Marcela Hawkins and Ashley Bohle
"North Carolina is not for sale."
Voters chanted this phrase Saturday at the Kay Hagan rally in the Charlotte Convention Center.
With Election Day just 10 days away and early voting already underway, NC incumbent Senator Kay Hagan and supporters (former Secretary of State Hillary Clinton and NC Congresswoman Alma Adams) addressed the crowd about the importance of being politically active.
Adams, who was first to speak, encouraged voters to bring their families and friends to the polls. Hagan and Clinton followed with similar messages, challenging each person to bring three friends with them to vote.
During Hagan's time on the stage, she argued for raising minimum wage, making college more affordable and letting students refinance college loans. Clinton voiced her support on these topics.
"The majority of minimum wage workers are women," Clinton said. "Republicans will tell you, because they say it every time, that raising minimum wage will kill jobs. It actually lifts up people, more people get into the middle class. Kay understands this and that's why she's got a comprehensive plan for better jobs, better wages and better schools."
Hagan said her opponent, republican and current speaker of the NC House, Thom Tillis, "cut 500 million dollars from our public education system to give a tax break to the wealthy."
She was adamant that this would not be the case with her in office.
"I will never back down when public education is on the line. Lets give our students, our teachers, our schools the resources they need," Hagan said. "Not just in election year but every year."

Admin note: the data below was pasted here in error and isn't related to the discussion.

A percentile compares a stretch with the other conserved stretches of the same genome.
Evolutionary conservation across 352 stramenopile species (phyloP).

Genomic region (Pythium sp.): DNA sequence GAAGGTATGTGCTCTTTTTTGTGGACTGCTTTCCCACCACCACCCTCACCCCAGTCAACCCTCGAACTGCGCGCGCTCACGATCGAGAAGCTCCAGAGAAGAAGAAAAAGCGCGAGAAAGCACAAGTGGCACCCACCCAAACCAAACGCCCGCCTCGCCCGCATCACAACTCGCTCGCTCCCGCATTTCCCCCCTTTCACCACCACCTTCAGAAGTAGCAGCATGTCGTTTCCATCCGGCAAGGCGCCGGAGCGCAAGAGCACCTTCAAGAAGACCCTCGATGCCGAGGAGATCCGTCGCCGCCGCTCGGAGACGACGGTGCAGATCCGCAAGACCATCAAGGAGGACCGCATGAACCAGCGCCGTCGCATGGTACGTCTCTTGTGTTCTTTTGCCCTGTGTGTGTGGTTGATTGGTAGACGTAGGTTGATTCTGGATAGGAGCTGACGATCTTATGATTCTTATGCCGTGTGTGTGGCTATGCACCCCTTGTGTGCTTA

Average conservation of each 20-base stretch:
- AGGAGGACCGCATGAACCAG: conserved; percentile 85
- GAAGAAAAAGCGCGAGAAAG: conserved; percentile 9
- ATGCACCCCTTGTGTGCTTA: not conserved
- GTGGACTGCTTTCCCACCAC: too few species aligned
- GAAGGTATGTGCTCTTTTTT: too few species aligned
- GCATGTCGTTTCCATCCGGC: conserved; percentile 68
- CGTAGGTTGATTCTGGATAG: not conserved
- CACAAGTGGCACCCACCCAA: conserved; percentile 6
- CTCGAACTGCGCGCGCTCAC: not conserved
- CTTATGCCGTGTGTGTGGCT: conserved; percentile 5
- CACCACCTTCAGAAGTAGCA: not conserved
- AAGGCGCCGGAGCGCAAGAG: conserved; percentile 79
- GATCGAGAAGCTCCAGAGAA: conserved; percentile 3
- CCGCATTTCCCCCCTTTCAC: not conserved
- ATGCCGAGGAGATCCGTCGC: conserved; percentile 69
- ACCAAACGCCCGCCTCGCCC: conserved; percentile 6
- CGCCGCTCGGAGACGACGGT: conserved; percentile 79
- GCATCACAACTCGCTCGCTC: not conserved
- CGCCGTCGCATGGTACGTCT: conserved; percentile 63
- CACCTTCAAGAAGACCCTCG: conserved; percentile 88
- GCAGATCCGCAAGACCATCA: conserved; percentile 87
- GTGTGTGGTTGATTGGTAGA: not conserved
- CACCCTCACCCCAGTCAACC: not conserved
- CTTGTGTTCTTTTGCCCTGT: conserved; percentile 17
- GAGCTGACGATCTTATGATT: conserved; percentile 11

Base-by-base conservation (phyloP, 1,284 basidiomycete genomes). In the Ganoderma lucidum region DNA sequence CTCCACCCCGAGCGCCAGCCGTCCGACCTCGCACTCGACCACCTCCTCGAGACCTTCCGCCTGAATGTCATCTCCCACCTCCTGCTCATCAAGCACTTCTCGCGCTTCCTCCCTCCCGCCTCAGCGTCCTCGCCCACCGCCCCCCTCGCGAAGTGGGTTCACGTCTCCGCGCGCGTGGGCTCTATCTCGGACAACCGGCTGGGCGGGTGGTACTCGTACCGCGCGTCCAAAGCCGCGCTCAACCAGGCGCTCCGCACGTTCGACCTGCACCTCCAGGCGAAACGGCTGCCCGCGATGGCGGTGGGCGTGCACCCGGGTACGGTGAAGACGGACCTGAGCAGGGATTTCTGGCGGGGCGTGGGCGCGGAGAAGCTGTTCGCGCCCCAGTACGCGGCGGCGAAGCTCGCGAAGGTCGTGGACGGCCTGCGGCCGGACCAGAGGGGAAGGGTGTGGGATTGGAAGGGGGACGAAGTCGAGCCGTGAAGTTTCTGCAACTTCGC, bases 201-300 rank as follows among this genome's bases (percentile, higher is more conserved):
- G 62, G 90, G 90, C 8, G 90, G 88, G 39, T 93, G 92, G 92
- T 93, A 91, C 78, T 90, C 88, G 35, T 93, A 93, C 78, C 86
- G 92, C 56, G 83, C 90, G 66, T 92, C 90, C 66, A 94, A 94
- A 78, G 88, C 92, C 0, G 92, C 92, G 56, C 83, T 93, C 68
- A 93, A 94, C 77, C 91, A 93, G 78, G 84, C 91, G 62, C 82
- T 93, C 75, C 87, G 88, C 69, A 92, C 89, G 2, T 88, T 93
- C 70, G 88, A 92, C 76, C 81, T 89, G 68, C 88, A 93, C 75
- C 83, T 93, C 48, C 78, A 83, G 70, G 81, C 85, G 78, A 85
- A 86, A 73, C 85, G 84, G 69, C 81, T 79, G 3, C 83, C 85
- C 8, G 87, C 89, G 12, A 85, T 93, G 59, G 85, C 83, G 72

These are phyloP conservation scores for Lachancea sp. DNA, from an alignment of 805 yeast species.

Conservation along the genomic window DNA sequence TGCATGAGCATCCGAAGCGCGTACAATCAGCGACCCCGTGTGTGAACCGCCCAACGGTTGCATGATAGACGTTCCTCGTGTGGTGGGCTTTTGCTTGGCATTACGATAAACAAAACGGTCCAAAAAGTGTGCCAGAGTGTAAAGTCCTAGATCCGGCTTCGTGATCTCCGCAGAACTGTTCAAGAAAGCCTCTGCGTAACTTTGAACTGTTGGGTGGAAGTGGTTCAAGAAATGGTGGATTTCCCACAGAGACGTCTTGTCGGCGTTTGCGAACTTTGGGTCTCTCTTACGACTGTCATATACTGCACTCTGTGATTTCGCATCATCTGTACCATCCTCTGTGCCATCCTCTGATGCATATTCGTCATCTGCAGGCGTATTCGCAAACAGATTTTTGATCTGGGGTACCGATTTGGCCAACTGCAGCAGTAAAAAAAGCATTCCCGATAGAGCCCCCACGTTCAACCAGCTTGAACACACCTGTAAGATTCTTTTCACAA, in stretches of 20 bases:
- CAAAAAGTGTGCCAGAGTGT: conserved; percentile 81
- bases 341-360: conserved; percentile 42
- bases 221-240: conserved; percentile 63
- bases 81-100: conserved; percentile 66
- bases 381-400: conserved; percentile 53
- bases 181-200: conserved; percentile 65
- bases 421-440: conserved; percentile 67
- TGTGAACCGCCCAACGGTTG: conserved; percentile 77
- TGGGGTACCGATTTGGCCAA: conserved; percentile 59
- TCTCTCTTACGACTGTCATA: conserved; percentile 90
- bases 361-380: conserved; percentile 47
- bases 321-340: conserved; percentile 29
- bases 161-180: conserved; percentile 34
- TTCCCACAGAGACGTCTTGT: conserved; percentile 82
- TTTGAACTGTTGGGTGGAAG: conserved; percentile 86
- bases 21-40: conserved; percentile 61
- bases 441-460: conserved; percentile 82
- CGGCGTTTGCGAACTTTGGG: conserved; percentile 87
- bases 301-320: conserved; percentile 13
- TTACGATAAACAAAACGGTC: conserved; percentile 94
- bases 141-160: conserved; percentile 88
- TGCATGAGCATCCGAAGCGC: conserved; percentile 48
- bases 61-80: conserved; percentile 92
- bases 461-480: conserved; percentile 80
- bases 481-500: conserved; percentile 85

Hagan's criticism of her republican rival did not stop there.
"Speaker Tillis has a disastrous agenda," Hagan said. "He actually defunded planned parenthood." Because of Tillis' actions, Hagan warned that the North Carolinian idea of "the weak growing strong and the strong growing great is on the line right now in our state."
When Clinton took to the podium after Hagan, she talked about her one-month-old granddaughter Charlotte and how voters need to start thinking about future generations of women.
"Reach out to every single woman you know," Clinton said, "Women's issues are at the top of the priority list."
Clinton made it clear she thought Hagan was the right choice for making these issues a priority. "This election comes down to a simple question: who's on your side?" Clinton said. "North Carolina has so much potential that it really is critically important that you do what you can to get Kay reelected."
Clinton finished by urging voters to elect Hagan because "we want leaders like Kay Hagan who appeal to our hopes not our fears."
North Carolinians and the rest of the country head to the polls on November 4th to cast their votes.
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